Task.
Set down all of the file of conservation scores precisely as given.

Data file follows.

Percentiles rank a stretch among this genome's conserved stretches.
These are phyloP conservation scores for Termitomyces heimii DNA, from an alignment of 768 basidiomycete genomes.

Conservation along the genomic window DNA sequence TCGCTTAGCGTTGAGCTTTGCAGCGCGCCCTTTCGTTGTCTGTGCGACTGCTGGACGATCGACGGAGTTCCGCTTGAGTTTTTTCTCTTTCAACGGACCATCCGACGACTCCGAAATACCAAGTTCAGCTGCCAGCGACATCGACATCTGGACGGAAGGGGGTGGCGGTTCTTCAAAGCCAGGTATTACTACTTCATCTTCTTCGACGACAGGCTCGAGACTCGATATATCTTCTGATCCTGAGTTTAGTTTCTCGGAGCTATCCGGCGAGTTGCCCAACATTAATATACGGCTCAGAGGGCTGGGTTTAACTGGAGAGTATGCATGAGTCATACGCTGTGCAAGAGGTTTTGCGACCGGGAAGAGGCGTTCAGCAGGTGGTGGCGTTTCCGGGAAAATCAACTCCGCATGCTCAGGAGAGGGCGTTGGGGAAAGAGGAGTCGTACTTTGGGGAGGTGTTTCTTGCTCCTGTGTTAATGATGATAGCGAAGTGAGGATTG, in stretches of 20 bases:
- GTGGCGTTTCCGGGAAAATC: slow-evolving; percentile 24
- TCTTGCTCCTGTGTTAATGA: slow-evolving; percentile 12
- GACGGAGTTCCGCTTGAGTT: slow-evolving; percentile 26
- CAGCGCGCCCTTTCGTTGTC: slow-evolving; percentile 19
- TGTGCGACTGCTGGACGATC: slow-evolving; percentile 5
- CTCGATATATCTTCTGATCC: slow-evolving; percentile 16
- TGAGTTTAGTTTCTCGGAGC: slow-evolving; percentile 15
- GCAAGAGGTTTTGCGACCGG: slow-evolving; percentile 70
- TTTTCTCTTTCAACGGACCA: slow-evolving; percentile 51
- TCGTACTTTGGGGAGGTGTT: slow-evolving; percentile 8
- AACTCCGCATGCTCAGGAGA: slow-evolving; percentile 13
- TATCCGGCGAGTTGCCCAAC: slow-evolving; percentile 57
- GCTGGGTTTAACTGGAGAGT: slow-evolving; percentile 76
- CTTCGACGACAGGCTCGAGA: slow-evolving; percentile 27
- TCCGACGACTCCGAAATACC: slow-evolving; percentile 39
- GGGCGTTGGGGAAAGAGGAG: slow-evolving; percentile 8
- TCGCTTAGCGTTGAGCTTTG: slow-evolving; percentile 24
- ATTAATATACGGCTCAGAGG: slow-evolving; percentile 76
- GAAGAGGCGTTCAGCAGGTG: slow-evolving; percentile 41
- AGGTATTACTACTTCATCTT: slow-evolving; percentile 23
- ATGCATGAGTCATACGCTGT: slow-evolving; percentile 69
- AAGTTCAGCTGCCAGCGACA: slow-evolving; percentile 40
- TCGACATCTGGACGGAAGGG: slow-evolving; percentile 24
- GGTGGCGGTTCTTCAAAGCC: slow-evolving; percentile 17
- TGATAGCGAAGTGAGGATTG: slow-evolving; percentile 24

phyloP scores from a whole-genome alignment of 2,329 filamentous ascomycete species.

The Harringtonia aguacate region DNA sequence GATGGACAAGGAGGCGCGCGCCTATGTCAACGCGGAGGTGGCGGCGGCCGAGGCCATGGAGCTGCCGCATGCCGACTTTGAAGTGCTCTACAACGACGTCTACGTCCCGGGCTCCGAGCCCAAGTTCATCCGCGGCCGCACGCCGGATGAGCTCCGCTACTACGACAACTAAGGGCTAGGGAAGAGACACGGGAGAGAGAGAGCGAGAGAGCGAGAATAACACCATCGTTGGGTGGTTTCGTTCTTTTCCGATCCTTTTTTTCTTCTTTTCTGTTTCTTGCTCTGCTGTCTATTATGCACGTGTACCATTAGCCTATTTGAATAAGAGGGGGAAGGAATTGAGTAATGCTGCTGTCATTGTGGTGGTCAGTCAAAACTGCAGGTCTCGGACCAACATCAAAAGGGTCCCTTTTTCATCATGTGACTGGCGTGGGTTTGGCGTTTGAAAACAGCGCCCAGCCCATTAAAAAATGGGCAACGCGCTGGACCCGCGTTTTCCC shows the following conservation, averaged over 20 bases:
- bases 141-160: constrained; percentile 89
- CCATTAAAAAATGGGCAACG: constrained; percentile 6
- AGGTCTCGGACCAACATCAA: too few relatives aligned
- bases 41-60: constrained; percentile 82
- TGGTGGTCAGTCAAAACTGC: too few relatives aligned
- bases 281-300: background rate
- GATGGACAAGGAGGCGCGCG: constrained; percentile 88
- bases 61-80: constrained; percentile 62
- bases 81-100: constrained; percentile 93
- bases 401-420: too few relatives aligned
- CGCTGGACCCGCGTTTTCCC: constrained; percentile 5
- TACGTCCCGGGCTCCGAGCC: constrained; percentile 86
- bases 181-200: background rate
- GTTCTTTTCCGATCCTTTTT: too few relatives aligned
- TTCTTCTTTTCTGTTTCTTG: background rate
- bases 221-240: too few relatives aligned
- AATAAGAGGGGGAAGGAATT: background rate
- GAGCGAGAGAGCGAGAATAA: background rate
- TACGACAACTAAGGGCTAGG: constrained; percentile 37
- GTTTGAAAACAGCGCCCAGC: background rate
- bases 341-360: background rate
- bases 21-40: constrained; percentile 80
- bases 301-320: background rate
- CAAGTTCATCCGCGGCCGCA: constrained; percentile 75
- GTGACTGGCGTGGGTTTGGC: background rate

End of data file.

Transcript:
Percentiles rank a stretch among this genome's conserved stretches.
These are phyloP conservation scores for Termitomyces heimii DNA, from an alignment of 768 basidiomycete genomes.

Conservation along the genomic window DNA sequence TCGCTTAGCGTTGAGCTTTGCAGCGCGCCCTTTCGTTGTCTGTGCGACTGCTGGACGATCGACGGAGTTCCGCTTGAGTTTTTTCTCTTTCAACGGACCATCCGACGACTCCGAAATACCAAGTTCAGCTGCCAGCGACATCGACATCTGGACGGAAGGGGGTGGCGGTTCTTCAAAGCCAGGTATTACTACTTCATCTTCTTCGACGACAGGCTCGAGACTCGATATATCTTCTGATCCTGAGTTTAGTTTCTCGGAGCTATCCGGCGAGTTGCCCAACATTAATATACGGCTCAGAGGGCTGGGTTTAACTGGAGAGTATGCATGAGTCATACGCTGTGCAAGAGGTTTTGCGACCGGGAAGAGGCGTTCAGCAGGTGGTGGCGTTTCCGGGAAAATCAACTCCGCATGCTCAGGAGAGGGCGTTGGGGAAAGAGGAGTCGTACTTTGGGGAGGTGTTTCTTGCTCCTGTGTTAATGATGATAGCGAAGTGAGGATTG, in stretches of 20 bases:
- GTGGCGTTTCCGGGAAAATC: slow-evolving; percentile 24
- TCTTGCTCCTGTGTTAATGA: slow-evolving; percentile 12
- GACGGAGTTCCGCTTGAGTT: slow-evolving; percentile 26
- CAGCGCGCCCTTTCGTTGTC: slow-evolving; percentile 19
- TGTGCGACTGCTGGACGATC: slow-evolving; percentile 5
- CTCGATATATCTTCTGATCC: slow-evolving; percentile 16
- TGAGTTTAGTTTCTCGGAGC: slow-evolving; percentile 15
- GCAAGAGGTTTTGCGACCGG: slow-evolving; percentile 70
- TTTTCTCTTTCAACGGACCA: slow-evolving; percentile 51
- TCGTACTTTGGGGAGGTGTT: slow-evolving; percentile 8
- AACTCCGCATGCTCAGGAGA: slow-evolving; percentile 13
- TATCCGGCGAGTTGCCCAAC: slow-evolving; percentile 57
- GCTGGGTTTAACTGGAGAGT: slow-evolving; percentile 76
- CTTCGACGACAGGCTCGAGA: slow-evolving; percentile 27
- TCCGACGACTCCGAAATACC: slow-evolving; percentile 39
- GGGCGTTGGGGAAAGAGGAG: slow-evolving; percentile 8
- TCGCTTAGCGTTGAGCTTTG: slow-evolving; percentile 24
- ATTAATATACGGCTCAGAGG: slow-evolving; percentile 76
- GAAGAGGCGTTCAGCAGGTG: slow-evolving; percentile 41
- AGGTATTACTACTTCATCTT: slow-evolving; percentile 23
- ATGCATGAGTCATACGCTGT: slow-evolving; percentile 69
- AAGTTCAGCTGCCAGCGACA: slow-evolving; percentile 40
- TCGACATCTGGACGGAAGGG: slow-evolving; percentile 24
- GGTGGCGGTTCTTCAAAGCC: slow-evolving; percentile 17
- TGATAGCGAAGTGAGGATTG: slow-evolving; percentile 24

phyloP scores from a whole-genome alignment of 2,329 filamentous ascomycete species.

The Harringtonia aguacate region DNA sequence GATGGACAAGGAGGCGCGCGCCTATGTCAACGCGGAGGTGGCGGCGGCCGAGGCCATGGAGCTGCCGCATGCCGACTTTGAAGTGCTCTACAACGACGTCTACGTCCCGGGCTCCGAGCCCAAGTTCATCCGCGGCCGCACGCCGGATGAGCTCCGCTACTACGACAACTAAGGGCTAGGGAAGAGACACGGGAGAGAGAGAGCGAGAGAGCGAGAATAACACCATCGTTGGGTGGTTTCGTTCTTTTCCGATCCTTTTTTTCTTCTTTTCTGTTTCTTGCTCTGCTGTCTATTATGCACGTGTACCATTAGCCTATTTGAATAAGAGGGGGAAGGAATTGAGTAATGCTGCTGTCATTGTGGTGGTCAGTCAAAACTGCAGGTCTCGGACCAACATCAAAAGGGTCCCTTTTTCATCATGTGACTGGCGTGGGTTTGGCGTTTGAAAACAGCGCCCAGCCCATTAAAAAATGGGCAACGCGCTGGACCCGCGTTTTCCC shows the following conservation, averaged over 20 bases:
- bases 141-160: constrained; percentile 89
- CCATTAAAAAATGGGCAACG: constrained; percentile 6
- AGGTCTCGGACCAACATCAA: too few relatives aligned
- bases 41-60: constrained; percentile 82
- TGGTGGTCAGTCAAAACTGC: too few relatives aligned
- bases 281-300: background rate
- GATGGACAAGGAGGCGCGCG: constrained; percentile 88
- bases 61-80: constrained; percentile 62
- bases 81-100: constrained; percentile 93
- bases 401-420: too few relatives aligned
- CGCTGGACCCGCGTTTTCCC: constrained; percentile 5
- TACGTCCCGGGCTCCGAGCC: constrained; percentile 86
- bases 181-200: background rate
- GTTCTTTTCCGATCCTTTTT: too few relatives aligned
- TTCTTCTTTTCTGTTTCTTG: background rate
- bases 221-240: too few relatives aligned
- AATAAGAGGGGGAAGGAATT: background rate
- GAGCGAGAGAGCGAGAATAA: background rate
- TACGACAACTAAGGGCTAGG: constrained; percentile 37
- GTTTGAAAACAGCGCCCAGC: background rate
- bases 341-360: background rate
- bases 21-40: constrained; percentile 80
- bases 301-320: background rate
- CAAGTTCATCCGCGGCCGCA: constrained; percentile 75
- GTGACTGGCGTGGGTTTGGC: background rate